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Removing suckers from Areca Vestieria

Posted by mkbenn z10 CA (My Page) on
Sun, Oct 16, 05 at 17:50

I just recieved a 20 gal Orange crown shaft palm from Florida. Several fronds were damaged in shipping. It has 5-6 large palms and several smaller suckers. I have planted it in a very large pot giving ample room for growth. Can I safely remove smaller suckers, and how long should I wait following transplant? We are heading for colder weather and I want to ensure this baby survives.

Follow-Up Postings:

RE: Removing suckers from Areca Vestieria


It's tempting to pull those suckers off isn't it? Unless you have a heated green house in zone 10 (I own a palm tree nursery in Newport Beach, CA), I would hold off until March 15. Areca vestiara coming from Florida may have a hard time getting through the winter anyway so I wouldn't mess with it. Besides, the odds of a little guy making it without controlled temperatures over the winter aren't too high. I wish you the best of luck!


Let me know how it goes - Removing suckers from Areca Vestieria

if you give it a shot, pleae let me know your methodology. I'd like to know how you do it.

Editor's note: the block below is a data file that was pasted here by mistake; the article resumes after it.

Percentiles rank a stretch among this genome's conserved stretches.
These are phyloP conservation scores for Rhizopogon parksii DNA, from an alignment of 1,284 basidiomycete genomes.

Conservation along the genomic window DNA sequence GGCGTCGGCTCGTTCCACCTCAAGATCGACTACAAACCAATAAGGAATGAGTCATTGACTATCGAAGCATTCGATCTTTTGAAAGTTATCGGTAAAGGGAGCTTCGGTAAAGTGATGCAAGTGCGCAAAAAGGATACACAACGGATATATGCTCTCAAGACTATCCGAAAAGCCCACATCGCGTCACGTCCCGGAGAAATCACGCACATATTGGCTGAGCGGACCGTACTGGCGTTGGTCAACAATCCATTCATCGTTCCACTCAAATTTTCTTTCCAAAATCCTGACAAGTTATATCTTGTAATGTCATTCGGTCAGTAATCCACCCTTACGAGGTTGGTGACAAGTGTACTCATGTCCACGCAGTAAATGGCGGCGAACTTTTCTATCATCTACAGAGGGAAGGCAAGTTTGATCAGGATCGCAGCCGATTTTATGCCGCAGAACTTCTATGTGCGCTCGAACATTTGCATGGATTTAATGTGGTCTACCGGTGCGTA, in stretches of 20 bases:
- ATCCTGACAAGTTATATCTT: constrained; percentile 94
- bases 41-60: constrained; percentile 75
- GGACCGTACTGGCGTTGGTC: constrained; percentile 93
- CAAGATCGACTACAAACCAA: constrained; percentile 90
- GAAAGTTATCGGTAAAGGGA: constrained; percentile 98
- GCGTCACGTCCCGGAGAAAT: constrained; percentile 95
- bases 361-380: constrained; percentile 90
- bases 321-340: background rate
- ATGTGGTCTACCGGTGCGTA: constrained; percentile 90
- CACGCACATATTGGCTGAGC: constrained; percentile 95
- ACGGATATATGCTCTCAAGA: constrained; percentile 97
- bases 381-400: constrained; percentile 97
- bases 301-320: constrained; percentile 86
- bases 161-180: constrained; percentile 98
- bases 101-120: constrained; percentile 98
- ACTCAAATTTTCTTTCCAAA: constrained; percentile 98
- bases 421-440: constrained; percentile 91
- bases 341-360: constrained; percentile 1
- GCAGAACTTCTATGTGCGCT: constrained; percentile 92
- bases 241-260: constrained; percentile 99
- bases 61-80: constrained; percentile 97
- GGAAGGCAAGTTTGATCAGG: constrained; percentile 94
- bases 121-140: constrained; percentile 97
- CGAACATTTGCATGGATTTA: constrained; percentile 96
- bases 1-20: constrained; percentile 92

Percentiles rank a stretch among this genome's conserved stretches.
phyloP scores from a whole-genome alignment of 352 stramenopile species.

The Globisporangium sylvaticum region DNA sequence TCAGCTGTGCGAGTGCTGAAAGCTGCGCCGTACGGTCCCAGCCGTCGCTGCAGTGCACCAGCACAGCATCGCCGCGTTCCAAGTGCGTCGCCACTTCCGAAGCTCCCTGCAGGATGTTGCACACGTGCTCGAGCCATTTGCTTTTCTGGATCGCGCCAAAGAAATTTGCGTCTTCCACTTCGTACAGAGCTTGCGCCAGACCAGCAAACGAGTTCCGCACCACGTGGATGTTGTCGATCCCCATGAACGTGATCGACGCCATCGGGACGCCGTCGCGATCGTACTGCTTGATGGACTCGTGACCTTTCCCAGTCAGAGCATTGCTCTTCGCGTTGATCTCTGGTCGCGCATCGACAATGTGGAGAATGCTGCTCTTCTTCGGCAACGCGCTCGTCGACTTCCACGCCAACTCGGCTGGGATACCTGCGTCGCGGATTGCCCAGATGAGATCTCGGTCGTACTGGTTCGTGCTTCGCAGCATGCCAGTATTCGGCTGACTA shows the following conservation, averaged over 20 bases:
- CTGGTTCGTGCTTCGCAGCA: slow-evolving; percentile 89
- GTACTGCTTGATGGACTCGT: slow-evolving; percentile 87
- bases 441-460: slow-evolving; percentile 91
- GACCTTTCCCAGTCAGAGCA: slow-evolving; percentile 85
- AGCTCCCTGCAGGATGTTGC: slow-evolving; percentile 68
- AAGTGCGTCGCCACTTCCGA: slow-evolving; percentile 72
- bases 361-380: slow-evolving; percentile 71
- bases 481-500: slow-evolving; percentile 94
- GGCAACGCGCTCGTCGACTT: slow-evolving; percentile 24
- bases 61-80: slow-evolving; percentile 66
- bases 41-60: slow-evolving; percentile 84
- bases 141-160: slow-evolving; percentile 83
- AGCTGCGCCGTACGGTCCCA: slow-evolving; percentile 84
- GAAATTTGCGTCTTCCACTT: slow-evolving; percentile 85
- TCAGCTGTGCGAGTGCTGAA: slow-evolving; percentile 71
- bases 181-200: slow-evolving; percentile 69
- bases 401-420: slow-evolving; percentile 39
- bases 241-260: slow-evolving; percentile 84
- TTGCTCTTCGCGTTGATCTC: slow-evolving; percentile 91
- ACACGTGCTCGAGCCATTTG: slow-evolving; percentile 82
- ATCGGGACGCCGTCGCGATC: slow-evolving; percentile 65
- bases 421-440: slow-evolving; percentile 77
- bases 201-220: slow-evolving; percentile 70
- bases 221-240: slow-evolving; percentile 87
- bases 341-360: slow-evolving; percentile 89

BTW, if you have a picture of the A. vestiara it will you post it? I love those!



RE: Removing suckers from Areca Vestieria

Thank you for your advice. My Wife got to it! It was very over grown and bug infested, and in shock. It is a nice size plant. My wife trimmed it way back, removed small suckers and treated it for bugs. We put it under an alcove against a corner wall that is well protected and stays fairly warm through the winter with good morning sun. I also have a large roll of row cover and will use this if I have to. I wish I had a before picture, but I will post an after picture. All I can do is hope now. Thanks again.

RE: Removing suckers from Areca Vestieria

When I lived in Miami, I used to remove small suckers from clustering palms with a high level of success. There were probably more but I remember working with Arenga, Chamaedorea, Cyrtostachys, Ptychosperma and Rhapis. It is easiest to work with potted plants because you can move them around for the best angles. It is best with shoots just large enough to have some small roots developing. Rooting hormone did not seem to help but wrapping moss around a large, unrooted sucker (an air-layer) was sometimes helpful. Keeping the newly removed shoot in a humid, windless, shady spot in a greenhouse until they established a new root system did help tremendously. Generally, my first concern was to keep the parent plant alive and healthy so I kept the cuts as small as possible.

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